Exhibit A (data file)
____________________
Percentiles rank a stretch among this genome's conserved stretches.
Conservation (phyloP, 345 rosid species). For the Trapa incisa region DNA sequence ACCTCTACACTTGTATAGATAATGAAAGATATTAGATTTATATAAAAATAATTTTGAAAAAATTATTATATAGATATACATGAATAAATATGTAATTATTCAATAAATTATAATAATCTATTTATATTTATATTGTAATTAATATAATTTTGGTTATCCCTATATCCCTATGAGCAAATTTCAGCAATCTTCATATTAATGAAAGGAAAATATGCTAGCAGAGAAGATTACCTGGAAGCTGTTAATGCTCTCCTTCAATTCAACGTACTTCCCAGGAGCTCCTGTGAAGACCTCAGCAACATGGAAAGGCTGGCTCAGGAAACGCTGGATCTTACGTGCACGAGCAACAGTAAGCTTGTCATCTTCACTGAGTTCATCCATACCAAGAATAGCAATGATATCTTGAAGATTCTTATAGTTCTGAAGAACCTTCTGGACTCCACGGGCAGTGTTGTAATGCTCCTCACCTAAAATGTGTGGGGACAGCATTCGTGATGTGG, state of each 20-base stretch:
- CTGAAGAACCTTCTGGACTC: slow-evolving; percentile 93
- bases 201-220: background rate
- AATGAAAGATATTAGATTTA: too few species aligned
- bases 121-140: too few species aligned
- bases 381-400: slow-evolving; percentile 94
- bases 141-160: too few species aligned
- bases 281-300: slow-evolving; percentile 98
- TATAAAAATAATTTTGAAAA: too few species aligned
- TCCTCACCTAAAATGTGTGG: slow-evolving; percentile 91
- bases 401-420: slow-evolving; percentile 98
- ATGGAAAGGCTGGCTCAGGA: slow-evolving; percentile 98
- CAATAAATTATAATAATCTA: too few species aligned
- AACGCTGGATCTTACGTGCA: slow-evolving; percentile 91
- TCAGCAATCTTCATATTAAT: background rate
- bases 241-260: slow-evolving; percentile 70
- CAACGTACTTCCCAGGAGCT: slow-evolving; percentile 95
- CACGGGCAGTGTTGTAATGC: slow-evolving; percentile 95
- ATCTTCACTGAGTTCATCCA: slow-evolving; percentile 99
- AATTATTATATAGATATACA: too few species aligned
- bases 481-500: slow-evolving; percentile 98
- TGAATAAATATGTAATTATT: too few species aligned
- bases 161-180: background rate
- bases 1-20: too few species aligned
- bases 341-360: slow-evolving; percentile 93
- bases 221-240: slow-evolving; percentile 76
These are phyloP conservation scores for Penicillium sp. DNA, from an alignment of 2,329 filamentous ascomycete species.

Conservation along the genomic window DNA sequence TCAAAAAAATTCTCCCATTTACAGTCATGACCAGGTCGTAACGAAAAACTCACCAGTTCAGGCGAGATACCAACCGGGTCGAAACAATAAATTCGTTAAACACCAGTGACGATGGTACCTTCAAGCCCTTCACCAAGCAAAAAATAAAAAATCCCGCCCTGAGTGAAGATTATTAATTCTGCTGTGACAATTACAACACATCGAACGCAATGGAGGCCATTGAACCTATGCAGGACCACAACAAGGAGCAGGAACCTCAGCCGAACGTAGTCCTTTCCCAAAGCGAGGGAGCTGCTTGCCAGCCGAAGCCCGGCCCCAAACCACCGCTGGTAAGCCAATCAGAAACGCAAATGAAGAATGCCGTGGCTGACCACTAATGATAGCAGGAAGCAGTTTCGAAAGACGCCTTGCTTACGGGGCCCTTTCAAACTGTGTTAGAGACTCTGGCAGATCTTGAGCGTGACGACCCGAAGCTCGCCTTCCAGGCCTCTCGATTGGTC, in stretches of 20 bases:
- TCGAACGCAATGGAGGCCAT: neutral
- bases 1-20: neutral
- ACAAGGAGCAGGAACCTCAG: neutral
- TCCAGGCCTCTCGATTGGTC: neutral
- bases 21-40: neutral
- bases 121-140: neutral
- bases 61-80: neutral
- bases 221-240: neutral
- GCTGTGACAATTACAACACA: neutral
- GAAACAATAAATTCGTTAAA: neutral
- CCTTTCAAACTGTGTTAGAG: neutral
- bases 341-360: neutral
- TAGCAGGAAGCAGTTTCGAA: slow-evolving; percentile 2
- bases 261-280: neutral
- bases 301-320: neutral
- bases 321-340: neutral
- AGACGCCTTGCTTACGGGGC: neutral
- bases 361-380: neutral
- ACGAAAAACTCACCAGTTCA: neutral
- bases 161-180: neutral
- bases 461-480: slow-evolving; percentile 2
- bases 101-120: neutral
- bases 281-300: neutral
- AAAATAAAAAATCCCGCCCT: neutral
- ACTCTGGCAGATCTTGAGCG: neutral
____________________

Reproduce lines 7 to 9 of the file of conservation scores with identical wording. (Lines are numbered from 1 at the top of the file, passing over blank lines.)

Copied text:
- bases 381-400: slow-evolving; percentile 94
- bases 141-160: too few species aligned
- bases 281-300: slow-evolving; percentile 98